In the expanded state, the portion 11 has a diameter such that it is able to bear against the natural valvular ring 103 and a radial force such that it can push the natural valve (or its remnants after partial exeresis) against the ring 103 in order to ensure leaktightness at this site. This portion 11 has deployable hooks 15 , shown more particularly in FIGS. 5 through 8 . These hooks 15 permit anchoring of the stent 2 in the aorta 100 via the sheath 3 .
 As is shown in FIGS. 5 and 6 , each hook 15 extends in the longitudinal direction of a mesh, being connected in a pivotable manner to a proximal zone 16 of connection of two proximal filaments 17 . This hook 15 has a curved and tapered free end 15 a, and a face 15 b directed to the inside of the stent 2 and of rounded shape. The distal zone 18 of connection of the two other filaments 19 that is situated opposite the base of the hook 15 is able to bear, during expansion of the stent 2 , on this face 15 b, as will be inferred from comparison of FIGS. 6 and 8 . The fact that this zone 18 bears along this face 15 b makes it possible to deploy the hook 15 radially outward of the stent 2 and maintain this hook 15 in the deployed position in which its tapered end 15 a is inserted into the wall of the ring 103 . The hooks can have a fishhook shape in order to prevent their removal.
 The portion 12 is directly connected to the portion 11 and has a diameter decreasing in the distal direction. This portion 12 is intended to extend to the area of the coronary ostia 101 and to receive the valve 4 . Its frustoconical shape means it is possible to keep the sheath 3 at a distance from the coronary ostia 101 and thus prevent any risk of covering the apertures 104 of the coronary vessels that open out in these.
 The portion 12 additionally comprises a series of internal arms 25 , shown more particularly in FIG. 4 . Each arm 25 is connected via its proximal end to a junction zone 16 of two proximal filaments 17 of a mesh, in proximity to the portion 11 , and has a curved distal end 25 a. These arms 25 are inclined toward the inside of the portion 12 before placement of the valve 4 on the stent 2 , and FIG. 4 shows that in this position they can receive the valve 4 . The latter actually comprises a peripheral wall 30 in which there are longitudinal tunnels 31 for receiving the arms 25 ; these can then be folded back against the wall of the portion 12 , either by deformation of the material constituting the arms 25 and/or the portion 12 , or by shape memory when use is made of a material with shape memory. These arms 25 thus allow the valve 4 to be mounted in the portion 12 , as is shown in FIG. 9 .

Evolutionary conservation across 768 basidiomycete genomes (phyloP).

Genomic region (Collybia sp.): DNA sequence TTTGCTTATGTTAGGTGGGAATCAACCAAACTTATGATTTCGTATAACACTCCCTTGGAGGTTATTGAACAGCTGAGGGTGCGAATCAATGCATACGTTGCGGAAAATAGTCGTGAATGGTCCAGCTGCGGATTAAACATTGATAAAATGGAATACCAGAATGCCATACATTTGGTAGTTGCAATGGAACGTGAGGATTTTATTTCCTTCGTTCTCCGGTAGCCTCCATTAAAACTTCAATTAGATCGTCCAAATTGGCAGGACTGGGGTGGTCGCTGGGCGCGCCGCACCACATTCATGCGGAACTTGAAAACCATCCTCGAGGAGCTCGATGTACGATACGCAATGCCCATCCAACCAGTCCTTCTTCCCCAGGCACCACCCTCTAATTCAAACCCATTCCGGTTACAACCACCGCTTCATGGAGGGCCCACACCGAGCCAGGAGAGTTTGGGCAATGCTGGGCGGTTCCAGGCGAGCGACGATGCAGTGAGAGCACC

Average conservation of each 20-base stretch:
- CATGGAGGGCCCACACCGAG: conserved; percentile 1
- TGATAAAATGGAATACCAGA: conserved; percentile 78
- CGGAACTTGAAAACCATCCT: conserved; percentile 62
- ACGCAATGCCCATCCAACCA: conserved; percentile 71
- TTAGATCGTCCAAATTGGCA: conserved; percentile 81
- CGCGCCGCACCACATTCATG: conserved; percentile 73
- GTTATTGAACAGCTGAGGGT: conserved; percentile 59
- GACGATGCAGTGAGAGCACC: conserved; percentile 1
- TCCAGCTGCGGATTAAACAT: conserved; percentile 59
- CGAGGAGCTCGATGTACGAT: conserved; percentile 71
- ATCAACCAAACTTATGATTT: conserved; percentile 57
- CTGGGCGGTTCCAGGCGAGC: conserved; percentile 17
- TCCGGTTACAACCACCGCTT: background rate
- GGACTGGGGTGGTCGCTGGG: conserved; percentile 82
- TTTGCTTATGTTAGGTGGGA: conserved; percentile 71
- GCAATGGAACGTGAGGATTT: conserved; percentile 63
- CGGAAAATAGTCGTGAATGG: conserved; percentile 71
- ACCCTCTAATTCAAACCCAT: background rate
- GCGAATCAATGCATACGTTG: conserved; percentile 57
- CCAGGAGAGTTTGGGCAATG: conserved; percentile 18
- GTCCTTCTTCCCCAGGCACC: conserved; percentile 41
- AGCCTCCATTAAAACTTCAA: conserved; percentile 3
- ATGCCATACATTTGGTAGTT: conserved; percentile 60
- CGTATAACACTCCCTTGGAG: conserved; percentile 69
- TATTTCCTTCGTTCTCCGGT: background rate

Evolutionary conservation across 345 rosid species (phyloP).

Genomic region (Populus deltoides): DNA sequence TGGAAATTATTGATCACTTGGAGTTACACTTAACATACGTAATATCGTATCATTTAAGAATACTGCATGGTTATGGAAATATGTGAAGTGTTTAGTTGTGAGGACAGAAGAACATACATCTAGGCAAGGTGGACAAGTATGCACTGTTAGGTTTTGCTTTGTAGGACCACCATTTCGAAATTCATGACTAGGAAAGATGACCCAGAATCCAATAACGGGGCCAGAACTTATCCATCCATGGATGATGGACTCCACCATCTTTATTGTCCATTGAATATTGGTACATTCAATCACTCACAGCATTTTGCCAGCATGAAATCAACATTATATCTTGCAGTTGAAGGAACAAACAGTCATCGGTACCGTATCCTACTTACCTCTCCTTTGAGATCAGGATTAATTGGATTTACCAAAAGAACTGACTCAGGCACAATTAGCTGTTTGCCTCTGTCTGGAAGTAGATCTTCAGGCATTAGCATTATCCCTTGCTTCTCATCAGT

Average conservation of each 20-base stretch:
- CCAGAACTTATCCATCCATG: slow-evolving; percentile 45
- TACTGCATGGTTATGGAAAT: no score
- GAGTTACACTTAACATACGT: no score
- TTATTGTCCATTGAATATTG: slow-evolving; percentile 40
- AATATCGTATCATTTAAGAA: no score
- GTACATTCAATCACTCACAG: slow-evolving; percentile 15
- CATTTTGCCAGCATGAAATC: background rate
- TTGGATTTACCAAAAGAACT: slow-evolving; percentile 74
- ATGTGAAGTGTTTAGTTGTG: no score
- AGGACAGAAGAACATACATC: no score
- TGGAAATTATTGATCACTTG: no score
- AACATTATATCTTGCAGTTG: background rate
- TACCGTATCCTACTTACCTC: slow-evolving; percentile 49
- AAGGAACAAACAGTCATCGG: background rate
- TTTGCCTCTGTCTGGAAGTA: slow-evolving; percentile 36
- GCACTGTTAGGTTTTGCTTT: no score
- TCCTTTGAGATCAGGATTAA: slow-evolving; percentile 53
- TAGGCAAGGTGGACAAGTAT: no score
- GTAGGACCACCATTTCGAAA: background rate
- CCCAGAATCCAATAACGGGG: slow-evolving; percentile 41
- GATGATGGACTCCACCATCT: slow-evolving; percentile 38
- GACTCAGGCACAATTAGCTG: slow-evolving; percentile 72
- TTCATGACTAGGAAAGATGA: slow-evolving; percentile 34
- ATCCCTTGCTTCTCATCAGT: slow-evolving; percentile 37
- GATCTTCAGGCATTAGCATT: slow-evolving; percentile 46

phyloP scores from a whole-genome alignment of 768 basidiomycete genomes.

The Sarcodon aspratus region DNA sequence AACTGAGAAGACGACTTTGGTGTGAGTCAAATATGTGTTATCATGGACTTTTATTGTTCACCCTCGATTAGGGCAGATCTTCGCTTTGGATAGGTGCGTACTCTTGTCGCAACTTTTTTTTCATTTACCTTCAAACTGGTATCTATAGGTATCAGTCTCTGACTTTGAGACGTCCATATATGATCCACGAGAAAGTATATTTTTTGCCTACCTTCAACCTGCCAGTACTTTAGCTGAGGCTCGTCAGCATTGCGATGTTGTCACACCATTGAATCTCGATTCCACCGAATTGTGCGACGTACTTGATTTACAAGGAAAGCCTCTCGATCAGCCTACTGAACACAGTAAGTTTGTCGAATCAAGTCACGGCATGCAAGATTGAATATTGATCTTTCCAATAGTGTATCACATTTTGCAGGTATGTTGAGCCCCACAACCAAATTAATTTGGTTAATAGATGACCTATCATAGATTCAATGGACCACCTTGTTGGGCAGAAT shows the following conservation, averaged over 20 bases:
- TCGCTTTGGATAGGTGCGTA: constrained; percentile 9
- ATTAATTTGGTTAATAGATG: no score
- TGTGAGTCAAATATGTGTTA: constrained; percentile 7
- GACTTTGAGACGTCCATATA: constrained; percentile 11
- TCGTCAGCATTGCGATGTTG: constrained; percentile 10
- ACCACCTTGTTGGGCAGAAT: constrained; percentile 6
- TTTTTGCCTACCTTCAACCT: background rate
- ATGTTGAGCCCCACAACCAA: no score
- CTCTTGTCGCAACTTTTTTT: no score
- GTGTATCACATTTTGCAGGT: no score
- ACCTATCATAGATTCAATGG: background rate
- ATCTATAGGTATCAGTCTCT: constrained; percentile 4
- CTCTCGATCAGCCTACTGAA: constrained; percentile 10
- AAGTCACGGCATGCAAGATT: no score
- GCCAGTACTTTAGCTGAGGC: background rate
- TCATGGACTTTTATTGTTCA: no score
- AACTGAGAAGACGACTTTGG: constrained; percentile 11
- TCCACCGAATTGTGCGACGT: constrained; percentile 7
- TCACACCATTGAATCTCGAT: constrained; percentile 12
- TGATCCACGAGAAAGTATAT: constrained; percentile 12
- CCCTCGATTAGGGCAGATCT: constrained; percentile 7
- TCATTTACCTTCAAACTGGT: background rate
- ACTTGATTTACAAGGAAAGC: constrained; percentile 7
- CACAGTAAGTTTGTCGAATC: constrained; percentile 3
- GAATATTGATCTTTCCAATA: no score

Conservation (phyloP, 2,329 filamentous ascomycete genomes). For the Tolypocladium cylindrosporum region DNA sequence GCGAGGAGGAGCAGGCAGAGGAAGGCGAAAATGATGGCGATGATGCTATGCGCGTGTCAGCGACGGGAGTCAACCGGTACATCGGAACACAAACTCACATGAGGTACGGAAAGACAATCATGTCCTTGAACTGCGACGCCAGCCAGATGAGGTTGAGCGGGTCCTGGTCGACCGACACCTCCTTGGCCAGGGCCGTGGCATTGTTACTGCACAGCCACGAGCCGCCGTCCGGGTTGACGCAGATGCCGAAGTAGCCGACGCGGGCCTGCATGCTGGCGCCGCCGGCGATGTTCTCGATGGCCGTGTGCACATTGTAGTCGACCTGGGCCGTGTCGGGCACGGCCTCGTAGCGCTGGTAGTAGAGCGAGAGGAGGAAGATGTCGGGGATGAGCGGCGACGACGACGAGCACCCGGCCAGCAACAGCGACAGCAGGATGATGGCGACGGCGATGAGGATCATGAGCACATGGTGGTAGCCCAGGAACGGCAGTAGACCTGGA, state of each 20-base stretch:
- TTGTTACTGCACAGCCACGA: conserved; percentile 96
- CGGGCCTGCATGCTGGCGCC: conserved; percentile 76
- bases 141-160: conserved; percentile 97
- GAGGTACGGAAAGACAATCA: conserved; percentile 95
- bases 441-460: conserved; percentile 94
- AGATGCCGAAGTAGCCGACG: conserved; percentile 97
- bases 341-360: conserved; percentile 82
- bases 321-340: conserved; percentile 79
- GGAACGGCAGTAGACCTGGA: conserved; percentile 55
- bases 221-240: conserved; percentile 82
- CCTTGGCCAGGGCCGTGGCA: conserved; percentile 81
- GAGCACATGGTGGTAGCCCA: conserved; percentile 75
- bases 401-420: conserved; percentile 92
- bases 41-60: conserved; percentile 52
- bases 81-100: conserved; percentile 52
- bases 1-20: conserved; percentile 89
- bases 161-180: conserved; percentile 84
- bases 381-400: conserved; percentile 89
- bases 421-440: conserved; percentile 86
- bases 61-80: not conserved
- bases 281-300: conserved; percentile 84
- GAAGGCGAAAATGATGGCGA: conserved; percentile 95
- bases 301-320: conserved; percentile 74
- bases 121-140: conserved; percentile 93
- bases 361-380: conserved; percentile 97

The connection rods 13 connect the distal edge of the portion 12 to the proximal edge of the portion 14 . They are arranged uniformly on the periphery of the stent 2 and, as is shown in FIG. 9 , they have a length that is sufficient to ensure that the portion 14 is placed, after implantation, beyond the coronary ostia 101 . The spacing of these rods 13 can be curbed by an annular element making it possible to limit the upper diameter of the valve 4 to a predefined size.
 The portion 14 for its part has, in the expanded state, a slightly greater diameter than the internal diameter of the aorta 100 , and it bears against the wall of the latter once the stent 2 has been put in place. This portion 14 can be equipped with hooks 15 .
 The sheath 3 is made of an impermeable biocompatible material, such as pericardial tissue, material known under the name Dacron, or a polymer such as polyurethane, and it has portions 35 , 36 and 37 . These portions 35 , 36 and 37 can be connected, respectively, to the portions 10 , 11 and 12 and can closely match these portions 10 through 12 when the latter are in the expanded state. The connection between the sheath 3 and the portions 10 through 12 is formed by seams when the assembly 1 is assembled. The connection can also be effected by molding of a polymer material.
 At the proximal end, the sheath 3 has a flap 40 extending on the outer face of the portion 35 . This flap 40 has, near its free edge, an inflatable peripheral chamber 41 . This chamber 41 can be inflated so as to form a seal ensuring leaktightness between the sheath 3 and the wall of the ventricle 102 , on the proximal side of the natural valvular ring 103 .